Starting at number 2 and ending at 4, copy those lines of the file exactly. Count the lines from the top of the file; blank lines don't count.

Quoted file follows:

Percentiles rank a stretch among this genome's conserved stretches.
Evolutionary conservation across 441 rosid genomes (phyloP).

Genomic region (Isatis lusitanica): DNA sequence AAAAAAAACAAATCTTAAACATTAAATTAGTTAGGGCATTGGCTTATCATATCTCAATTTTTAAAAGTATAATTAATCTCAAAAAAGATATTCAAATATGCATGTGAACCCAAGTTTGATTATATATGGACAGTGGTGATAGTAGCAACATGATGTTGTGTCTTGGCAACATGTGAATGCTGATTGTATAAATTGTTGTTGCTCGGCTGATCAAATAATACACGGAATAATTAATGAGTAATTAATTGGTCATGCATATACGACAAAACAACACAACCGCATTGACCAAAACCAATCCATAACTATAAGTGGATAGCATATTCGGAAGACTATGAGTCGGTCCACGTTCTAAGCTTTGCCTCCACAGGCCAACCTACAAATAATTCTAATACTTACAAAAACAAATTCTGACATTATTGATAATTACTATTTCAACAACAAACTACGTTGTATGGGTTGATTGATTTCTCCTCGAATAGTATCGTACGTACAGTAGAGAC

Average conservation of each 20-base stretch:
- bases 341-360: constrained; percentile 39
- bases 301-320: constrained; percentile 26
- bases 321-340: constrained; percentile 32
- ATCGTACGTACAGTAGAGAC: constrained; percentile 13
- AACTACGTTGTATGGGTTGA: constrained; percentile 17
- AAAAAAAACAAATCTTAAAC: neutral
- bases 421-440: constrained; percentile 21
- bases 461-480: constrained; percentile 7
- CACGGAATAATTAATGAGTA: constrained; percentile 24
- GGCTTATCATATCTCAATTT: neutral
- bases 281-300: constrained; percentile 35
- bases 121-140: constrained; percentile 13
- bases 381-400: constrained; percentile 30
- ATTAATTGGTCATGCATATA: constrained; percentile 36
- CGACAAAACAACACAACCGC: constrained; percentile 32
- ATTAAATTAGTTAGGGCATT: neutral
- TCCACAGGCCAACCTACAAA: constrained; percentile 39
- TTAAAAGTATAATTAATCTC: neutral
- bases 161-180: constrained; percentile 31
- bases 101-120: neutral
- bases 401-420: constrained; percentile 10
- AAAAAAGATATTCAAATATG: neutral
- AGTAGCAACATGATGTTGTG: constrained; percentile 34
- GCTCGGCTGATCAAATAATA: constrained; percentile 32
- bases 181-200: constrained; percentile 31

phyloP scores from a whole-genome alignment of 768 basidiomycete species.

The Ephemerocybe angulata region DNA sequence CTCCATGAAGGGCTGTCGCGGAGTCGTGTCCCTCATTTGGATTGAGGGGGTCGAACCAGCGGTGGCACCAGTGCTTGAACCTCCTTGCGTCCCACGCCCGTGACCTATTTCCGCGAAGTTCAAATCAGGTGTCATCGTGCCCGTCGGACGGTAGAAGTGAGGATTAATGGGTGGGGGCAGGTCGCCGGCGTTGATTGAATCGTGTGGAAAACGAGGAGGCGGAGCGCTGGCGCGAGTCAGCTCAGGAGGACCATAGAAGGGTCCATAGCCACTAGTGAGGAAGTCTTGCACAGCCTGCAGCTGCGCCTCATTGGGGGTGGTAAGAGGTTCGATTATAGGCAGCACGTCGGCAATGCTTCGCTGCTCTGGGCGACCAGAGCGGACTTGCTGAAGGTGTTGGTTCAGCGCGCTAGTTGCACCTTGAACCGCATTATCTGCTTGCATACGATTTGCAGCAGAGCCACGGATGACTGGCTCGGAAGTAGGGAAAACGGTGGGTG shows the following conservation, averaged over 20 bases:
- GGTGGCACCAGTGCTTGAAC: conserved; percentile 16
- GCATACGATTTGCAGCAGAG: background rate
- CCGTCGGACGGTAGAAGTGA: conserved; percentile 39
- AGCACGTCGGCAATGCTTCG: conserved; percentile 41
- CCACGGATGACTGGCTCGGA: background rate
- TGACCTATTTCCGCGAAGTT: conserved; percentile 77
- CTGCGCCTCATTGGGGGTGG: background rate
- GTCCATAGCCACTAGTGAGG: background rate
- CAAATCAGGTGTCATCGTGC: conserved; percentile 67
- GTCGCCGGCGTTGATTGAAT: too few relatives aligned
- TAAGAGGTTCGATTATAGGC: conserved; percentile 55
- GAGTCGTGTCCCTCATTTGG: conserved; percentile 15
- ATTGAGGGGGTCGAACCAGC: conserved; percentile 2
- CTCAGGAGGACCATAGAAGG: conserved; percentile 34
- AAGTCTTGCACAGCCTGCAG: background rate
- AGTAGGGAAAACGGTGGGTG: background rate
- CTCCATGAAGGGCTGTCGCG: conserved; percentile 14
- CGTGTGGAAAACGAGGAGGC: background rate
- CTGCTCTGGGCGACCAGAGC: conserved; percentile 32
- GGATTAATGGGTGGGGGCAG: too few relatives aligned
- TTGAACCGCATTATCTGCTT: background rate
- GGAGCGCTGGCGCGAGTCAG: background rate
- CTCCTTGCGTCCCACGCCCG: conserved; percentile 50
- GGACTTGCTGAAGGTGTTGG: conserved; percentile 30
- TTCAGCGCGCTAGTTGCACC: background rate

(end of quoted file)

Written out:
Evolutionary conservation across 441 rosid genomes (phyloP).

Genomic region (Isatis lusitanica): DNA sequence AAAAAAAACAAATCTTAAACATTAAATTAGTTAGGGCATTGGCTTATCATATCTCAATTTTTAAAAGTATAATTAATCTCAAAAAAGATATTCAAATATGCATGTGAACCCAAGTTTGATTATATATGGACAGTGGTGATAGTAGCAACATGATGTTGTGTCTTGGCAACATGTGAATGCTGATTGTATAAATTGTTGTTGCTCGGCTGATCAAATAATACACGGAATAATTAATGAGTAATTAATTGGTCATGCATATACGACAAAACAACACAACCGCATTGACCAAAACCAATCCATAACTATAAGTGGATAGCATATTCGGAAGACTATGAGTCGGTCCACGTTCTAAGCTTTGCCTCCACAGGCCAACCTACAAATAATTCTAATACTTACAAAAACAAATTCTGACATTATTGATAATTACTATTTCAACAACAAACTACGTTGTATGGGTTGATTGATTTCTCCTCGAATAGTATCGTACGTACAGTAGAGAC

Average conservation of each 20-base stretch: